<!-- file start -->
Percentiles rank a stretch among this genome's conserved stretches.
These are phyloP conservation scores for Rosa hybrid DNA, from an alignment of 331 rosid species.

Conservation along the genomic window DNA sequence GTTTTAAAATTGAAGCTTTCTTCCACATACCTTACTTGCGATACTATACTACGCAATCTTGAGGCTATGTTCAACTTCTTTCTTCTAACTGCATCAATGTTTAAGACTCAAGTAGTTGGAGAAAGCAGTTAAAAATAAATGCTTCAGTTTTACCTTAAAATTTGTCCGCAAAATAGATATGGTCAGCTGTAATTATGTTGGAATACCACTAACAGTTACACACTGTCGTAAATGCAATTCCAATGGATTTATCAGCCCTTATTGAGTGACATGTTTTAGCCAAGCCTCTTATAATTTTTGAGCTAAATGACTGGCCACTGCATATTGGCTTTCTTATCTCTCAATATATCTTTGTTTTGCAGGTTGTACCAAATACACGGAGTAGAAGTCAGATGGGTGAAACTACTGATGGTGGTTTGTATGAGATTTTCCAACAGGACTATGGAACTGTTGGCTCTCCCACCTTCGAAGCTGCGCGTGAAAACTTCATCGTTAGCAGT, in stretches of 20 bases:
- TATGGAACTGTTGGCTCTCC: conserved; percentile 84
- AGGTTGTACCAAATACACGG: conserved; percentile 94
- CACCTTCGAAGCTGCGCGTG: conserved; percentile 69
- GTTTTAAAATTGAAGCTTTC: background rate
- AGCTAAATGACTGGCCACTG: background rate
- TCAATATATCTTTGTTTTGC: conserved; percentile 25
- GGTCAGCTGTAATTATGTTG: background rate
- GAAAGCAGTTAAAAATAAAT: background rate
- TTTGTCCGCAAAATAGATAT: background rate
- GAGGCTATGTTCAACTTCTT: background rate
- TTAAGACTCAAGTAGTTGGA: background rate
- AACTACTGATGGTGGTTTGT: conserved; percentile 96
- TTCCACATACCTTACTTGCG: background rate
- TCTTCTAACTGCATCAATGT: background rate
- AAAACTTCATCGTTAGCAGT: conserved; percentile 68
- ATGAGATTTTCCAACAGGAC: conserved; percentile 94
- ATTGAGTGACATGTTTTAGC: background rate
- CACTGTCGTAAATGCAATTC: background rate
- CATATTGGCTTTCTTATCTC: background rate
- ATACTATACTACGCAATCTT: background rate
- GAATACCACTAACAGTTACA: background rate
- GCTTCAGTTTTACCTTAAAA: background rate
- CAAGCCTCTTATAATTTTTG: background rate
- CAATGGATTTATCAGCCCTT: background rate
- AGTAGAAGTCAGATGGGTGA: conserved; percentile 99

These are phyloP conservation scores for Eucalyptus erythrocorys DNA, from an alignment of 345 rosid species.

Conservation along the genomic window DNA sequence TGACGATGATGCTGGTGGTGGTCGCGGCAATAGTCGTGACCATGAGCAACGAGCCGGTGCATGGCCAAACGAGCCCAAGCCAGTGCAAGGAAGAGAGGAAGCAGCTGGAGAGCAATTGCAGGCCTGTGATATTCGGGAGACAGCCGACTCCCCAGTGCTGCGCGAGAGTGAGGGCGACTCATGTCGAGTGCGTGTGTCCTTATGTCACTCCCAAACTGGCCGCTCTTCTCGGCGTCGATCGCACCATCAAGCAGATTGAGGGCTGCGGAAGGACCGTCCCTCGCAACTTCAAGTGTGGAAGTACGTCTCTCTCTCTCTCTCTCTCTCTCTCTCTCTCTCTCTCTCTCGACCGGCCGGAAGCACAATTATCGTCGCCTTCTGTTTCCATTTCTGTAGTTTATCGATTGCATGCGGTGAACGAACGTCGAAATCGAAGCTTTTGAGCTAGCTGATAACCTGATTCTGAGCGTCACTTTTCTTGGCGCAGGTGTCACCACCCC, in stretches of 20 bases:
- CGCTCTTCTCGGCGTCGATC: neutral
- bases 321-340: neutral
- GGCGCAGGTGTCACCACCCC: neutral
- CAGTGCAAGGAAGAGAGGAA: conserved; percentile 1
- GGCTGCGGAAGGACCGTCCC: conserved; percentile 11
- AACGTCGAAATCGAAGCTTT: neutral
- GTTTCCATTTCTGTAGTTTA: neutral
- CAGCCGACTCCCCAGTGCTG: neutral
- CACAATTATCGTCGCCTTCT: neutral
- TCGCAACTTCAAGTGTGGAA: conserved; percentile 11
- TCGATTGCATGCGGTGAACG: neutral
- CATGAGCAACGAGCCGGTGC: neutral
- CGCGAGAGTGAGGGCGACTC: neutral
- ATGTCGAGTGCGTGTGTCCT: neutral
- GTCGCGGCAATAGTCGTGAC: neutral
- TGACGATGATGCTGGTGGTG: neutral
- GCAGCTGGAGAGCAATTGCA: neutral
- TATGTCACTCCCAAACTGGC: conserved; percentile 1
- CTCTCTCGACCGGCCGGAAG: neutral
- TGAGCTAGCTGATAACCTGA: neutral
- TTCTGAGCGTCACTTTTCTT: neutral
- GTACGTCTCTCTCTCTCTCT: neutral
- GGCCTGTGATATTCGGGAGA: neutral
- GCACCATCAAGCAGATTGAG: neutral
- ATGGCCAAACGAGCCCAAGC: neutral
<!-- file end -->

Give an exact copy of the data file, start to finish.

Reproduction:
Percentiles rank a stretch among this genome's conserved stretches.
These are phyloP conservation scores for Rosa hybrid DNA, from an alignment of 331 rosid species.

Conservation along the genomic window DNA sequence GTTTTAAAATTGAAGCTTTCTTCCACATACCTTACTTGCGATACTATACTACGCAATCTTGAGGCTATGTTCAACTTCTTTCTTCTAACTGCATCAATGTTTAAGACTCAAGTAGTTGGAGAAAGCAGTTAAAAATAAATGCTTCAGTTTTACCTTAAAATTTGTCCGCAAAATAGATATGGTCAGCTGTAATTATGTTGGAATACCACTAACAGTTACACACTGTCGTAAATGCAATTCCAATGGATTTATCAGCCCTTATTGAGTGACATGTTTTAGCCAAGCCTCTTATAATTTTTGAGCTAAATGACTGGCCACTGCATATTGGCTTTCTTATCTCTCAATATATCTTTGTTTTGCAGGTTGTACCAAATACACGGAGTAGAAGTCAGATGGGTGAAACTACTGATGGTGGTTTGTATGAGATTTTCCAACAGGACTATGGAACTGTTGGCTCTCCCACCTTCGAAGCTGCGCGTGAAAACTTCATCGTTAGCAGT, in stretches of 20 bases:
- TATGGAACTGTTGGCTCTCC: conserved; percentile 84
- AGGTTGTACCAAATACACGG: conserved; percentile 94
- CACCTTCGAAGCTGCGCGTG: conserved; percentile 69
- GTTTTAAAATTGAAGCTTTC: background rate
- AGCTAAATGACTGGCCACTG: background rate
- TCAATATATCTTTGTTTTGC: conserved; percentile 25
- GGTCAGCTGTAATTATGTTG: background rate
- GAAAGCAGTTAAAAATAAAT: background rate
- TTTGTCCGCAAAATAGATAT: background rate
- GAGGCTATGTTCAACTTCTT: background rate
- TTAAGACTCAAGTAGTTGGA: background rate
- AACTACTGATGGTGGTTTGT: conserved; percentile 96
- TTCCACATACCTTACTTGCG: background rate
- TCTTCTAACTGCATCAATGT: background rate
- AAAACTTCATCGTTAGCAGT: conserved; percentile 68
- ATGAGATTTTCCAACAGGAC: conserved; percentile 94
- ATTGAGTGACATGTTTTAGC: background rate
- CACTGTCGTAAATGCAATTC: background rate
- CATATTGGCTTTCTTATCTC: background rate
- ATACTATACTACGCAATCTT: background rate
- GAATACCACTAACAGTTACA: background rate
- GCTTCAGTTTTACCTTAAAA: background rate
- CAAGCCTCTTATAATTTTTG: background rate
- CAATGGATTTATCAGCCCTT: background rate
- AGTAGAAGTCAGATGGGTGA: conserved; percentile 99

These are phyloP conservation scores for Eucalyptus erythrocorys DNA, from an alignment of 345 rosid species.

Conservation along the genomic window DNA sequence TGACGATGATGCTGGTGGTGGTCGCGGCAATAGTCGTGACCATGAGCAACGAGCCGGTGCATGGCCAAACGAGCCCAAGCCAGTGCAAGGAAGAGAGGAAGCAGCTGGAGAGCAATTGCAGGCCTGTGATATTCGGGAGACAGCCGACTCCCCAGTGCTGCGCGAGAGTGAGGGCGACTCATGTCGAGTGCGTGTGTCCTTATGTCACTCCCAAACTGGCCGCTCTTCTCGGCGTCGATCGCACCATCAAGCAGATTGAGGGCTGCGGAAGGACCGTCCCTCGCAACTTCAAGTGTGGAAGTACGTCTCTCTCTCTCTCTCTCTCTCTCTCTCTCTCTCTCTCTCTCGACCGGCCGGAAGCACAATTATCGTCGCCTTCTGTTTCCATTTCTGTAGTTTATCGATTGCATGCGGTGAACGAACGTCGAAATCGAAGCTTTTGAGCTAGCTGATAACCTGATTCTGAGCGTCACTTTTCTTGGCGCAGGTGTCACCACCCC, in stretches of 20 bases:
- CGCTCTTCTCGGCGTCGATC: neutral
- bases 321-340: neutral
- GGCGCAGGTGTCACCACCCC: neutral
- CAGTGCAAGGAAGAGAGGAA: conserved; percentile 1
- GGCTGCGGAAGGACCGTCCC: conserved; percentile 11
- AACGTCGAAATCGAAGCTTT: neutral
- GTTTCCATTTCTGTAGTTTA: neutral
- CAGCCGACTCCCCAGTGCTG: neutral
- CACAATTATCGTCGCCTTCT: neutral
- TCGCAACTTCAAGTGTGGAA: conserved; percentile 11
- TCGATTGCATGCGGTGAACG: neutral
- CATGAGCAACGAGCCGGTGC: neutral
- CGCGAGAGTGAGGGCGACTC: neutral
- ATGTCGAGTGCGTGTGTCCT: neutral
- GTCGCGGCAATAGTCGTGAC: neutral
- TGACGATGATGCTGGTGGTG: neutral
- GCAGCTGGAGAGCAATTGCA: neutral
- TATGTCACTCCCAAACTGGC: conserved; percentile 1
- CTCTCTCGACCGGCCGGAAG: neutral
- TGAGCTAGCTGATAACCTGA: neutral
- TTCTGAGCGTCACTTTTCTT: neutral
- GTACGTCTCTCTCTCTCTCT: neutral
- GGCCTGTGATATTCGGGAGA: neutral
- GCACCATCAAGCAGATTGAG: neutral
- ATGGCCAAACGAGCCCAAGC: neutral